Patients & Visitors

Critical Care Unit: ICU and HDU

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Treatments on Critical Care

Treatment on the Critical Care Unit

A patient is admitted to Critical Care if they are seriously ill and if one or more of their organs requires special treatment or support. We care for patients of all ages (from a few weeks of age and with no upper age limit) and a whole variety of medical and surgical conditions.  It allows for more intense observation and monitoring as well as some treatments which cannot be given on a standard hospital ward: we treat the sickest 2% of patients in the RUH.

bed space

Patients are only admitted to the Critical Care unit if they have a high risk of death, but despite this, 82% of our patients survive.  In fact, our survival statistics are better than the rest of the UK, with an extra 20 patients surviving critical illness every year because they were admitted to the RUH Critical Care Unit rather than an average critical care unit in the UK.

The RUH Critical Care Team comprises specialist doctors, nurses, therapists and support staff. In addition, we liaise closely with doctors and nurses in other specialty teams within the hospital.



Monitoring & devices

monitor Our patients need close monitoring using a variety of techniques including ‘invasive’ devices. Invasive monitors are those inserted carefully via thin lines into blood vessels. The recordings from these devices are displayed on the monitors above the bed and these include heart rate, blood pressure & oxygen levels. It is very common for warnings and alarms to sound frequently, to alert the patient’s nurse to changes.  Often these sensitive alarms are triggered by motion or a variety of simple reasons: please try not to worry about these numbers, (which can be difficult and distracting!) but instead focus on your loved one.

Medications

pump All patients receive a number of medications,often by drip or continuous infusion delivered by a pump into a vein. These medications are selected carefully to give the best treatment for each patient’s medical conditions. Our Unit has a dedicated pharmacist with whom we work closely to advise on and monitor all medications administered to our patients. Many patients will be given sedatives and painkillers to ensure that they are calm and relaxed.  As a result of these medications and also as a feature of many forms of illness, they may well be asleep and be unable to communicate with you.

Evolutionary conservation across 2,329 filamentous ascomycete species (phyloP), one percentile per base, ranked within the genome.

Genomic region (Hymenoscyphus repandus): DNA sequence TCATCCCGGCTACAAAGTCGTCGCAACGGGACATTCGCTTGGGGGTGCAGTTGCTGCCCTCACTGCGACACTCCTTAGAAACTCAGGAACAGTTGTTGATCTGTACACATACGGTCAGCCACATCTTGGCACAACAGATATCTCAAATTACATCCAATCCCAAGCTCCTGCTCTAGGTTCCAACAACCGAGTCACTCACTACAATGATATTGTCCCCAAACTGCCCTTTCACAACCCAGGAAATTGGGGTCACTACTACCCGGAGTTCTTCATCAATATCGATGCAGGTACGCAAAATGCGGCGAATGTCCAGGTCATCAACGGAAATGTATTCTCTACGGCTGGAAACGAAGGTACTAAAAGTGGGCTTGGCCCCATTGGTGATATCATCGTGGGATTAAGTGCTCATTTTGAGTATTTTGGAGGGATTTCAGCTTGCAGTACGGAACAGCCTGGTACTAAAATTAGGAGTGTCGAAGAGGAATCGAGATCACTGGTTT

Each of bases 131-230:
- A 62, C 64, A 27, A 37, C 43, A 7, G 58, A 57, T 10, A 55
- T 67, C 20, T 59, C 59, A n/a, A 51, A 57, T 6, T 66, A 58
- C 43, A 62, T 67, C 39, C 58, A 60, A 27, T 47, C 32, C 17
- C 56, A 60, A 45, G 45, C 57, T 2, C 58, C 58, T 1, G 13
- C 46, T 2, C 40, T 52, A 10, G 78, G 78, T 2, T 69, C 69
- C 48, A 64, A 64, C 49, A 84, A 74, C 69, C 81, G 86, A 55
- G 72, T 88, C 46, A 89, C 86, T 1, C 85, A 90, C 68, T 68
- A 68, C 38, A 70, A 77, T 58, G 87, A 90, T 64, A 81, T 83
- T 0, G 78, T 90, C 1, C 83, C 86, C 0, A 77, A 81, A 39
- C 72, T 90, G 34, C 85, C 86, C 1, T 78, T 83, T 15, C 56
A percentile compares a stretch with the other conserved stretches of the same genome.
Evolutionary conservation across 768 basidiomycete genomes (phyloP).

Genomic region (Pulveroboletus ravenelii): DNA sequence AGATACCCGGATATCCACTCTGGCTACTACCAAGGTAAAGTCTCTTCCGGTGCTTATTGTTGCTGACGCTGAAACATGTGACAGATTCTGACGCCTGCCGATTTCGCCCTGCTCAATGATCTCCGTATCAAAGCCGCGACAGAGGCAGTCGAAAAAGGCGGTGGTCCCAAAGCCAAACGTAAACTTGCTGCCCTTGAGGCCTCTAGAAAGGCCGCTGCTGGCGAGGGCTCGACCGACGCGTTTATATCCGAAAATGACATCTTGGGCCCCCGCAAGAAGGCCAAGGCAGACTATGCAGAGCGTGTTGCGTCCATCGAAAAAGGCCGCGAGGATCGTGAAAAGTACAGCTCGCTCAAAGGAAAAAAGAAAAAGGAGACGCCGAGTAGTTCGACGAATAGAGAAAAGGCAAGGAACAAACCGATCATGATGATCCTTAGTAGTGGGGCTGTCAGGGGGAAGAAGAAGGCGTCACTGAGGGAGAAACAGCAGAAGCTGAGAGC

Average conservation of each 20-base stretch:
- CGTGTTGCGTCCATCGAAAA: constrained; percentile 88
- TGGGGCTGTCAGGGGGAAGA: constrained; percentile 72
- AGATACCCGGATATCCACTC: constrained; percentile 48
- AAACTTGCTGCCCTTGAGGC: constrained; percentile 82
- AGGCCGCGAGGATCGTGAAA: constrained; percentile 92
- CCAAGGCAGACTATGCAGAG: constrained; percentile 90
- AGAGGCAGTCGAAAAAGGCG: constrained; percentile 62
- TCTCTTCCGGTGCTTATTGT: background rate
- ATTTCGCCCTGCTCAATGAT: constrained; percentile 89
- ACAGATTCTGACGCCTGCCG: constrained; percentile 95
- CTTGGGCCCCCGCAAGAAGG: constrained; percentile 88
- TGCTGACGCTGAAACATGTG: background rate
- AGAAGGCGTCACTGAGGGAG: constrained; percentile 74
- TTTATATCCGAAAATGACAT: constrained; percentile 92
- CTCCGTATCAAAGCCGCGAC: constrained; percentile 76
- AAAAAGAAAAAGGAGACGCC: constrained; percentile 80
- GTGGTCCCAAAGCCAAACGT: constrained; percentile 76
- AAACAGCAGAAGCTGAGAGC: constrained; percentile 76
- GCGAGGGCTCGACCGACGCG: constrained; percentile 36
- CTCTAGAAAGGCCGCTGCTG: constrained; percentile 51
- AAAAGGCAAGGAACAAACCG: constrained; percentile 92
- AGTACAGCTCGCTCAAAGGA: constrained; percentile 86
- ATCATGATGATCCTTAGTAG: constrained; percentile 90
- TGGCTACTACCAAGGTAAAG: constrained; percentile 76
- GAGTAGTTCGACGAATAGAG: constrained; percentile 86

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Breathing

vent We need to put some of our patients onto a ventilator (sometimes known as a ‘life support machine’) to assist with or take over their breathing.  There are many reasons for this; for example, because the patient has become too exhausted to breathe effectively or in order to rest their lungs which have been affected by disease. This generally involves a breathing tube being placed under general anaesthetic (i.e. ‘asleep’) into the windpipe and connected to the ventilator.  Most patients need sedative medications to ensure that they are relaxed (often asleep) and not distressed by the breathing tube.



Certain patients may need a tracheostomy tube to be placed in the front of their throat, as an alternative to the breathing tube: the ICU doctors would explain the reasons and the details of this process to you, were this to become necessary. 

As a patient’s condition improves and they become stronger, their own breathing becomes more effective and the support from the ventilator can be reduced; a process known as ‘weaning’. Depending on many factors, including the severity and duration of illness, this process can often take days or even weeks to complete, before the breathing tube can finally be removed.